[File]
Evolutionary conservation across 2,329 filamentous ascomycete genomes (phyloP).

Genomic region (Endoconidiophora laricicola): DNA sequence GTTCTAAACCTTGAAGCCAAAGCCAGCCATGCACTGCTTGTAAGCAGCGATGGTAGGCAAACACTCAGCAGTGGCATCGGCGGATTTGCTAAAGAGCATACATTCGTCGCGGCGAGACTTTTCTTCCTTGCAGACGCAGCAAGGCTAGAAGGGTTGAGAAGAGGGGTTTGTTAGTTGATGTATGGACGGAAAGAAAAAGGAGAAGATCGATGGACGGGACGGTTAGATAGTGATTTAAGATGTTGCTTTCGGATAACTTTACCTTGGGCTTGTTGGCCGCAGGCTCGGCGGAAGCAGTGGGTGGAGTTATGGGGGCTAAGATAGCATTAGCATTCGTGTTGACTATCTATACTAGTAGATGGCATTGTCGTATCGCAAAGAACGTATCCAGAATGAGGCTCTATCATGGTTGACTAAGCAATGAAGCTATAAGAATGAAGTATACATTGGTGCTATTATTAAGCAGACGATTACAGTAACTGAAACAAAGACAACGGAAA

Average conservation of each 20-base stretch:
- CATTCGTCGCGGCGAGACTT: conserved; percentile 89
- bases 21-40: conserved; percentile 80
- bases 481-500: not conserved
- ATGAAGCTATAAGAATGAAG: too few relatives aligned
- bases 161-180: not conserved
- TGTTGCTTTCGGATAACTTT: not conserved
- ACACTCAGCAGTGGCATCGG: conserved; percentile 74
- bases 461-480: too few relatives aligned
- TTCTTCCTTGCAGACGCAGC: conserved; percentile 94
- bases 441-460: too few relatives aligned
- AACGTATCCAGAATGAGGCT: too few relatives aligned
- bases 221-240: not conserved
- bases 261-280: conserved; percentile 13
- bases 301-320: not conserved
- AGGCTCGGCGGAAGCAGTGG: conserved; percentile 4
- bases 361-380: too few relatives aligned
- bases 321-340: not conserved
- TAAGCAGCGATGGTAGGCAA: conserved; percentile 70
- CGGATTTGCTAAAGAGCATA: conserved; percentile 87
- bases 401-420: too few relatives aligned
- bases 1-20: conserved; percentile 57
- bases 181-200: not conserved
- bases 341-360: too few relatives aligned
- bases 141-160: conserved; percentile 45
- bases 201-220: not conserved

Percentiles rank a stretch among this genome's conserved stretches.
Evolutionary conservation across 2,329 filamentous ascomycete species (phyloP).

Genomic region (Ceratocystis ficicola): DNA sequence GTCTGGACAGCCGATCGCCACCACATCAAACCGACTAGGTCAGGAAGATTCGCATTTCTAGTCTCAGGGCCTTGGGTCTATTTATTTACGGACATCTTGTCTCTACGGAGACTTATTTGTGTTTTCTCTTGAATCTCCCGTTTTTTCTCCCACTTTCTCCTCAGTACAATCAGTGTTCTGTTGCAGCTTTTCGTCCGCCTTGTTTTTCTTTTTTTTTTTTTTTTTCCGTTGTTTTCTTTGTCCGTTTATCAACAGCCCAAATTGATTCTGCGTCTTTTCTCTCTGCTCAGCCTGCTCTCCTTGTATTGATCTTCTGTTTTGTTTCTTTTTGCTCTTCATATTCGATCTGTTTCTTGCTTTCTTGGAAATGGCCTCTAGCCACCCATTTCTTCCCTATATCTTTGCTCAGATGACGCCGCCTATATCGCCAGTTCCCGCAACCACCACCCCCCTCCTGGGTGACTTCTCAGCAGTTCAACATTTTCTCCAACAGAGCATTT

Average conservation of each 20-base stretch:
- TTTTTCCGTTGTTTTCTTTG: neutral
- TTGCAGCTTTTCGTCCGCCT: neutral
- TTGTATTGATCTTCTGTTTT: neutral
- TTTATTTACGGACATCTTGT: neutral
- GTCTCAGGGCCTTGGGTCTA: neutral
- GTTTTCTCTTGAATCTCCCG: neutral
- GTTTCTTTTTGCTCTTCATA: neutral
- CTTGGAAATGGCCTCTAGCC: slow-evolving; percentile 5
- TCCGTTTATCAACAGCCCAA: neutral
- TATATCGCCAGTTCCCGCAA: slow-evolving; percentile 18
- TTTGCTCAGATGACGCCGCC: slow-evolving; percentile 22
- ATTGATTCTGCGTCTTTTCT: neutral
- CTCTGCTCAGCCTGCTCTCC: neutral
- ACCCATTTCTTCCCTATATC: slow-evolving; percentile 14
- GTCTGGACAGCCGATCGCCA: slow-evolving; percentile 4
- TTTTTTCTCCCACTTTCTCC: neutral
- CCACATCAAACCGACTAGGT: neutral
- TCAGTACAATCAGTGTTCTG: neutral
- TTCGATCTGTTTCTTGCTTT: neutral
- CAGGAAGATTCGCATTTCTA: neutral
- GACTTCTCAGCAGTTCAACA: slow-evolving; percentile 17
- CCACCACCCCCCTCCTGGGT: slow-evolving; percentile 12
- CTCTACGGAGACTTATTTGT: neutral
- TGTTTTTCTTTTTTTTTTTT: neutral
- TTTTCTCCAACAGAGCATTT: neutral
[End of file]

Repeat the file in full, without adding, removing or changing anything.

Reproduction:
Evolutionary conservation across 2,329 filamentous ascomycete genomes (phyloP).

Genomic region (Endoconidiophora laricicola): DNA sequence GTTCTAAACCTTGAAGCCAAAGCCAGCCATGCACTGCTTGTAAGCAGCGATGGTAGGCAAACACTCAGCAGTGGCATCGGCGGATTTGCTAAAGAGCATACATTCGTCGCGGCGAGACTTTTCTTCCTTGCAGACGCAGCAAGGCTAGAAGGGTTGAGAAGAGGGGTTTGTTAGTTGATGTATGGACGGAAAGAAAAAGGAGAAGATCGATGGACGGGACGGTTAGATAGTGATTTAAGATGTTGCTTTCGGATAACTTTACCTTGGGCTTGTTGGCCGCAGGCTCGGCGGAAGCAGTGGGTGGAGTTATGGGGGCTAAGATAGCATTAGCATTCGTGTTGACTATCTATACTAGTAGATGGCATTGTCGTATCGCAAAGAACGTATCCAGAATGAGGCTCTATCATGGTTGACTAAGCAATGAAGCTATAAGAATGAAGTATACATTGGTGCTATTATTAAGCAGACGATTACAGTAACTGAAACAAAGACAACGGAAA

Average conservation of each 20-base stretch:
- CATTCGTCGCGGCGAGACTT: conserved; percentile 89
- bases 21-40: conserved; percentile 80
- bases 481-500: not conserved
- ATGAAGCTATAAGAATGAAG: too few relatives aligned
- bases 161-180: not conserved
- TGTTGCTTTCGGATAACTTT: not conserved
- ACACTCAGCAGTGGCATCGG: conserved; percentile 74
- bases 461-480: too few relatives aligned
- TTCTTCCTTGCAGACGCAGC: conserved; percentile 94
- bases 441-460: too few relatives aligned
- AACGTATCCAGAATGAGGCT: too few relatives aligned
- bases 221-240: not conserved
- bases 261-280: conserved; percentile 13
- bases 301-320: not conserved
- AGGCTCGGCGGAAGCAGTGG: conserved; percentile 4
- bases 361-380: too few relatives aligned
- bases 321-340: not conserved
- TAAGCAGCGATGGTAGGCAA: conserved; percentile 70
- CGGATTTGCTAAAGAGCATA: conserved; percentile 87
- bases 401-420: too few relatives aligned
- bases 1-20: conserved; percentile 57
- bases 181-200: not conserved
- bases 341-360: too few relatives aligned
- bases 141-160: conserved; percentile 45
- bases 201-220: not conserved

Percentiles rank a stretch among this genome's conserved stretches.
Evolutionary conservation across 2,329 filamentous ascomycete species (phyloP).

Genomic region (Ceratocystis ficicola): DNA sequence GTCTGGACAGCCGATCGCCACCACATCAAACCGACTAGGTCAGGAAGATTCGCATTTCTAGTCTCAGGGCCTTGGGTCTATTTATTTACGGACATCTTGTCTCTACGGAGACTTATTTGTGTTTTCTCTTGAATCTCCCGTTTTTTCTCCCACTTTCTCCTCAGTACAATCAGTGTTCTGTTGCAGCTTTTCGTCCGCCTTGTTTTTCTTTTTTTTTTTTTTTTTCCGTTGTTTTCTTTGTCCGTTTATCAACAGCCCAAATTGATTCTGCGTCTTTTCTCTCTGCTCAGCCTGCTCTCCTTGTATTGATCTTCTGTTTTGTTTCTTTTTGCTCTTCATATTCGATCTGTTTCTTGCTTTCTTGGAAATGGCCTCTAGCCACCCATTTCTTCCCTATATCTTTGCTCAGATGACGCCGCCTATATCGCCAGTTCCCGCAACCACCACCCCCCTCCTGGGTGACTTCTCAGCAGTTCAACATTTTCTCCAACAGAGCATTT

Average conservation of each 20-base stretch:
- TTTTTCCGTTGTTTTCTTTG: neutral
- TTGCAGCTTTTCGTCCGCCT: neutral
- TTGTATTGATCTTCTGTTTT: neutral
- TTTATTTACGGACATCTTGT: neutral
- GTCTCAGGGCCTTGGGTCTA: neutral
- GTTTTCTCTTGAATCTCCCG: neutral
- GTTTCTTTTTGCTCTTCATA: neutral
- CTTGGAAATGGCCTCTAGCC: slow-evolving; percentile 5
- TCCGTTTATCAACAGCCCAA: neutral
- TATATCGCCAGTTCCCGCAA: slow-evolving; percentile 18
- TTTGCTCAGATGACGCCGCC: slow-evolving; percentile 22
- ATTGATTCTGCGTCTTTTCT: neutral
- CTCTGCTCAGCCTGCTCTCC: neutral
- ACCCATTTCTTCCCTATATC: slow-evolving; percentile 14
- GTCTGGACAGCCGATCGCCA: slow-evolving; percentile 4
- TTTTTTCTCCCACTTTCTCC: neutral
- CCACATCAAACCGACTAGGT: neutral
- TCAGTACAATCAGTGTTCTG: neutral
- TTCGATCTGTTTCTTGCTTT: neutral
- CAGGAAGATTCGCATTTCTA: neutral
- GACTTCTCAGCAGTTCAACA: slow-evolving; percentile 17
- CCACCACCCCCCTCCTGGGT: slow-evolving; percentile 12
- CTCTACGGAGACTTATTTGT: neutral
- TGTTTTTCTTTTTTTTTTTT: neutral
- TTTTCTCCAACAGAGCATTT: neutral